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Daunte Wright's family reject police 'accident' explanation: The Morning Rundown

Police say Kim Potter, the veteran officer who fatally shot Daunte Wright on Sunday, thought she was firing her Taser instead of her handgun.
Image: The Floyd and Wright families hold a press conference outside the Hennepin County Government Center
Katie Wright, Daunte Wright's mother, addresses the media outside the Hennepin County Government Center in Minneapolis on Tuesday.Nicholas Pfosi / Reuters

Good morning, NBC News readers.

We have the latest from Minnesota in the aftermath of the killing of Daunte Wright, why the Johnson & Johnson vaccine pause comes at a bad time, and questions over the safety of grocery workers during the pandemic.

Here is what we're watching this Wednesday morning.


Police say the officer who killed Daunte Wright mistook a Glock for a Taser. Wright's family want answers.

Taser X26P, Glock 17.
A Taser X26P, alongside a Glock 17 handgun.Glock, Inc.; Self Defense Products, Inc.

Kim Potter, the veteran officer who fatally shot Daunte Wright on Sunday during a traffic stop, mistakenly thought she was firing her Taser instead of her Glock handgun, police say.

Potter and Brooklyn Center's police chief both resigned Tuesday.

But Wright family attorney Jeff Storms told the media: "An accident is knocking over a glass of milk. It's not an accident to take your gun out of the holster."

Gun and policing experts said that while a Glock and a Taser "feel differently in your hands," psychological factors including stress could have played a significant role.

Policing expert Maria Haberfeld said, "There is no indication that the officer intended to use deadly force. That said, it goes nowhere near excusing this mistake."

For Wright’s family the nights since his death have been long and painful. "I can't sleep. Every time I close my eyes, I think he's going to hit my phone," his brother Dallas Bryant told NBC News' Deon J Hampton in Minnesota.

"I wish I had more time."


Wednesday's top stories

Johnson & Johnson pause comes at a bad time for public trust in national vaccination drive

By By Denise Chow, David Ingram and Brandy Zadrozny | Read more

Some public health experts worry the decision could deepen suspicions among people who are already skeptical of vaccines and introduce new uncertainties for those who might be on the fence just as new cases are surging in many states.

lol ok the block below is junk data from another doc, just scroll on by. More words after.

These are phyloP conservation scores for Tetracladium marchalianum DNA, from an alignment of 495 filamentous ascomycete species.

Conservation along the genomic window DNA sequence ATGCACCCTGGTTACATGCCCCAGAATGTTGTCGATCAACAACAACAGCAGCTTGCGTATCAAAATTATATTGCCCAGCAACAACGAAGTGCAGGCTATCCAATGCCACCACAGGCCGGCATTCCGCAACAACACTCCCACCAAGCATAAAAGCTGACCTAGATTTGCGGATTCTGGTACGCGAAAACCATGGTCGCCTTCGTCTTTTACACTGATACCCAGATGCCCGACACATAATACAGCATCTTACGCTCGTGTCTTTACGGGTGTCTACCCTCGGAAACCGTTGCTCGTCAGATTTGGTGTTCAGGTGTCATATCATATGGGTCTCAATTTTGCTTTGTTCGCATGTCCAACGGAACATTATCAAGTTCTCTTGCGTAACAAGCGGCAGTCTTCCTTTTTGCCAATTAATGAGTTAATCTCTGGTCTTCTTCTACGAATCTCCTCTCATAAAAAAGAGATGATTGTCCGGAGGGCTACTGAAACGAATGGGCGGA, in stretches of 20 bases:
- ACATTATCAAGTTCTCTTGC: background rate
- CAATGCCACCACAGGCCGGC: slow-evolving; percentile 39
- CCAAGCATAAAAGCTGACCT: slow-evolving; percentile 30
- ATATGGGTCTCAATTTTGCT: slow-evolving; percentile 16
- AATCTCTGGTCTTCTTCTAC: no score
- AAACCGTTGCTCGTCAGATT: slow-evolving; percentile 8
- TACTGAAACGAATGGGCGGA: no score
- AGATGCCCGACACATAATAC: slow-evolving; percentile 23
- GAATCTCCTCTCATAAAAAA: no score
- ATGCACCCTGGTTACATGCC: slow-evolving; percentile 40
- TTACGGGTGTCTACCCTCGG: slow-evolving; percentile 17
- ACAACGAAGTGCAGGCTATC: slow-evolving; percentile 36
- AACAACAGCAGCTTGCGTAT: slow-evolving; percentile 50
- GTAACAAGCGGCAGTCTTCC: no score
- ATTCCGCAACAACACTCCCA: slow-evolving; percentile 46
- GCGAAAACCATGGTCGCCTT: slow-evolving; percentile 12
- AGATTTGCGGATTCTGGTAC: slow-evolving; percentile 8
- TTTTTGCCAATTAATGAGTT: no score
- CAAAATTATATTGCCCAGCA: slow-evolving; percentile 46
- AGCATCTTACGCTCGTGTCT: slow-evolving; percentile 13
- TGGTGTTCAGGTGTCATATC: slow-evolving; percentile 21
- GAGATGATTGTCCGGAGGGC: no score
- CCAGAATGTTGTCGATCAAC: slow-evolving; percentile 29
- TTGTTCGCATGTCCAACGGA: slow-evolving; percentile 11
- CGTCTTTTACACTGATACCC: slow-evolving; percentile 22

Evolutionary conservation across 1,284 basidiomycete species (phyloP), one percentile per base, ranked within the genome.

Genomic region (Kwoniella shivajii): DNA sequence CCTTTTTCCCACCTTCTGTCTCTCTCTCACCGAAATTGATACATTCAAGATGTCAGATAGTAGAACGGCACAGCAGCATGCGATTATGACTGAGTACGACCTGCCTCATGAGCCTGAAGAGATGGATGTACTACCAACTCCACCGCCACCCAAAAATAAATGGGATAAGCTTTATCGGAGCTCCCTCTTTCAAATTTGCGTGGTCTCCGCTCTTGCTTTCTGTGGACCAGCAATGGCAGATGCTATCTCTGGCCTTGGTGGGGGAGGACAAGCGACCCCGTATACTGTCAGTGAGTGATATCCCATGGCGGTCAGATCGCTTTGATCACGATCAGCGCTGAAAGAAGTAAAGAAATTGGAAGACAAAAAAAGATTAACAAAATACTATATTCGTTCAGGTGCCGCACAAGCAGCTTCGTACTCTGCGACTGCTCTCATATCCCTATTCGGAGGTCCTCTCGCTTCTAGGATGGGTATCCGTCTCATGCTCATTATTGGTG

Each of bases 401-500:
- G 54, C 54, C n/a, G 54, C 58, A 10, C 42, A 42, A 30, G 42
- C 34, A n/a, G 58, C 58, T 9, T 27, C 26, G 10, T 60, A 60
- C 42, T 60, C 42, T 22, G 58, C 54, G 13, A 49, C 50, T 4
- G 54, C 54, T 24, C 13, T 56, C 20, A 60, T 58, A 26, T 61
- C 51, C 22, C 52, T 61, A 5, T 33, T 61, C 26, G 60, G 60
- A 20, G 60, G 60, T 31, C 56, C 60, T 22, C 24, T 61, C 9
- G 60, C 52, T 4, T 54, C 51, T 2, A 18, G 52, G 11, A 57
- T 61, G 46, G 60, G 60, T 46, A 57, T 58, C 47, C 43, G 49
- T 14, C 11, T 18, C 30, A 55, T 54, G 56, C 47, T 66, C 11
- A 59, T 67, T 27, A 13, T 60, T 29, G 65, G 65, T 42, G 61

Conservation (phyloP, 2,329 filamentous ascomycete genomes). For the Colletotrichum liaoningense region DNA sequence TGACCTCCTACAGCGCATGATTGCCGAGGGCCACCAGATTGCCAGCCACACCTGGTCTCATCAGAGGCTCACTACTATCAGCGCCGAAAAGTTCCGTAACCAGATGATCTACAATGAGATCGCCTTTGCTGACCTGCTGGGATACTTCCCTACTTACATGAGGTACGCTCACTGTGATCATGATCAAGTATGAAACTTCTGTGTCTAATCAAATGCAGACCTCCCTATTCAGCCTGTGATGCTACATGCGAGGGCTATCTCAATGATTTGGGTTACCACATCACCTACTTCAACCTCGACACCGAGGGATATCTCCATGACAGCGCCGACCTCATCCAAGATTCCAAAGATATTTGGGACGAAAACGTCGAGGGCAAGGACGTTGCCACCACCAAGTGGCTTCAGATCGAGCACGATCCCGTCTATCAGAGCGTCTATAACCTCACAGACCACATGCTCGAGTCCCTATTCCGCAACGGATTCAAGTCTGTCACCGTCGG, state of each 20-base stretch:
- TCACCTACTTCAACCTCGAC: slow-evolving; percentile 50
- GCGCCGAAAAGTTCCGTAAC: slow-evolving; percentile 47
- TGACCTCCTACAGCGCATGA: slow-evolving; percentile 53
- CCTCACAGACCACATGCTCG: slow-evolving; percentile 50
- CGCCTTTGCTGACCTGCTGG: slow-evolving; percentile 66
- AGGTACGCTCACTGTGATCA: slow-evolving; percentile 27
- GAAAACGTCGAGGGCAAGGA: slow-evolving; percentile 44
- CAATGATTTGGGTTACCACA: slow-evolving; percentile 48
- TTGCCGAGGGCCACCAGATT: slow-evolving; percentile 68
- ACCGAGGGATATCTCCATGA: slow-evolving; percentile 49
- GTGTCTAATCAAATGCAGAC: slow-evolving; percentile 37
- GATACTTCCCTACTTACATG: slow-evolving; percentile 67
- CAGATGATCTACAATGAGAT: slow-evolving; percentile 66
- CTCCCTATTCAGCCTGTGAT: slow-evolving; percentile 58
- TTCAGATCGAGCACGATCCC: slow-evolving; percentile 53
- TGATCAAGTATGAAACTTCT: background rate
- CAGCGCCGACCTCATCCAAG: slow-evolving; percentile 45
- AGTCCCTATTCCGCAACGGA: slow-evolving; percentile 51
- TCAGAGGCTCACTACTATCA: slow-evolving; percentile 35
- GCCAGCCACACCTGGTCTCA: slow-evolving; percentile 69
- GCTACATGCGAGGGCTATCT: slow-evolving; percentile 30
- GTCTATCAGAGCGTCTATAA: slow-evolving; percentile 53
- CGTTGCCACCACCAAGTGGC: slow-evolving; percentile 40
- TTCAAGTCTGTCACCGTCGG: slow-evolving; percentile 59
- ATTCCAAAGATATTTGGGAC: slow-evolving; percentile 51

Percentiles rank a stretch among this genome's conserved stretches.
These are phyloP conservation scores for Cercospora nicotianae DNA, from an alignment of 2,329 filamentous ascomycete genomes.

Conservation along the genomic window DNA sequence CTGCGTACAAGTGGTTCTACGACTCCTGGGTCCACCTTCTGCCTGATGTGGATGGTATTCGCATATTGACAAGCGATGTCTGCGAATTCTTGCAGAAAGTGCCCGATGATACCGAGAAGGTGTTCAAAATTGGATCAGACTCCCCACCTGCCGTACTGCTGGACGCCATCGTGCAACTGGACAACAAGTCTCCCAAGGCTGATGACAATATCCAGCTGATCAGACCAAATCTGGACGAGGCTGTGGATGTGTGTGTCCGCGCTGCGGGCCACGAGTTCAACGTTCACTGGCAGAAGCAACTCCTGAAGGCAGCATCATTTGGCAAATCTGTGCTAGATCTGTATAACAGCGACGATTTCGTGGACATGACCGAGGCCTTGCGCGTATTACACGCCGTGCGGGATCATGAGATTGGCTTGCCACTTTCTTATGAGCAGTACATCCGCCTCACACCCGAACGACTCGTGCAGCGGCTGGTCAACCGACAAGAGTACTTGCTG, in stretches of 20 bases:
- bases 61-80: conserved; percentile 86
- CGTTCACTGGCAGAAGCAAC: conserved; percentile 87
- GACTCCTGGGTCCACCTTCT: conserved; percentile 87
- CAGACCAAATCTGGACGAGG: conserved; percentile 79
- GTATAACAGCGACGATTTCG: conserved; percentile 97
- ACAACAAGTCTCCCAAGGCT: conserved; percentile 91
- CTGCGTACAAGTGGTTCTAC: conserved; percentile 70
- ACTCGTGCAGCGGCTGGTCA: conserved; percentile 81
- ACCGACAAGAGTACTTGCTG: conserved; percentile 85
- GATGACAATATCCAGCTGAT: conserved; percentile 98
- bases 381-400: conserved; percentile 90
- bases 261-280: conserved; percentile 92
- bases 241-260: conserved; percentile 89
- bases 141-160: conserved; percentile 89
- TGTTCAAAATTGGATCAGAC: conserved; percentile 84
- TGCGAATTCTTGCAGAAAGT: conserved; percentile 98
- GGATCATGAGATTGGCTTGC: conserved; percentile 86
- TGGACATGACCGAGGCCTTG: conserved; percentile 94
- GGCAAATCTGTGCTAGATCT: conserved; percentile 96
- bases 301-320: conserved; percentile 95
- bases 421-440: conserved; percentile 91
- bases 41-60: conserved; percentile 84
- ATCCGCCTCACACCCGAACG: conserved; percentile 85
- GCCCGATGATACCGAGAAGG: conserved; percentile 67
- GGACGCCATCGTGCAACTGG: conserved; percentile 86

Grocery workers died feeding the nation. Now, their families are left to pick up the pieces.

By Leticia Miranda | Read more

More than a year after the pandemic first swept across the United States, the plight of grocery workers who risked death to keep the country fed has raised questions about retail labor conditions.


Biden wants to give anti-violence groups $5 billion. Here’s how it could be spent

By Jon Schuppe | Read more

For decades, anti-violence crusaders have preached new approaches to curb shootings. Now, the White House is listening.


Russia amasses troops near U.S. ally Ukraine. But what is Putin's goal?

By Alex Smith | Read more

Tens of thousands of Russian troops massing near the Ukrainian border, convoys of tanks, and a deadly escalation in the grinding trench war in eastern Ukraine are causing grave alarm in Washington and across the West.


OPINION: Trump could gain from Biden's decision to delay withdrawing from Afghanistan

By Richard Hanania | Read more

With former President Trump leading both the polls and the betting markets for the 2024 Republican nomination, continuing the war in Afghanistan would be a gift to his future campaign. Biden would be wise to consider this as he decides which path to take.


BETTER: Meet Philly's triplet trainers — and try their 12-minute workout

By Brianna Steinhilber | Read more

During their senior year of high school, Ahmad, Kahlil and Malik Jones posted their first workout video on YouTube. Now they own a successful personal training company and want to make your workout fun.


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Also in the news ...


SHOPPING

We consulted ergonomic experts on how kneeling chairs work and where to find the best kneeling chair for you.


One fun thing

An Atlanta couple went viral last week with a proposal involving not just one but five rings.

William Hunn and Brittney Miller were supposed to be on an Easter weekend outing to a wine tasting, but Miller told NBC News she quickly knew their plans had changed.

The couple then arrived at an airport where Hunn surprised Miller with a helicopter ride over Atlanta. But upon their landing, Miller still had no idea what was in store.

Read the story here.


Thanks for reading the Morning Rundown.

I’m filling in for Petra Cahill while she has a week off. If you have any comments — likes, dislikes — send me an email at: patrick.smith@nbcuni.com.

If you would like to receive the Morning Rundown in your inbox Monday to Friday, please up here.

Thanks, Patrick Smith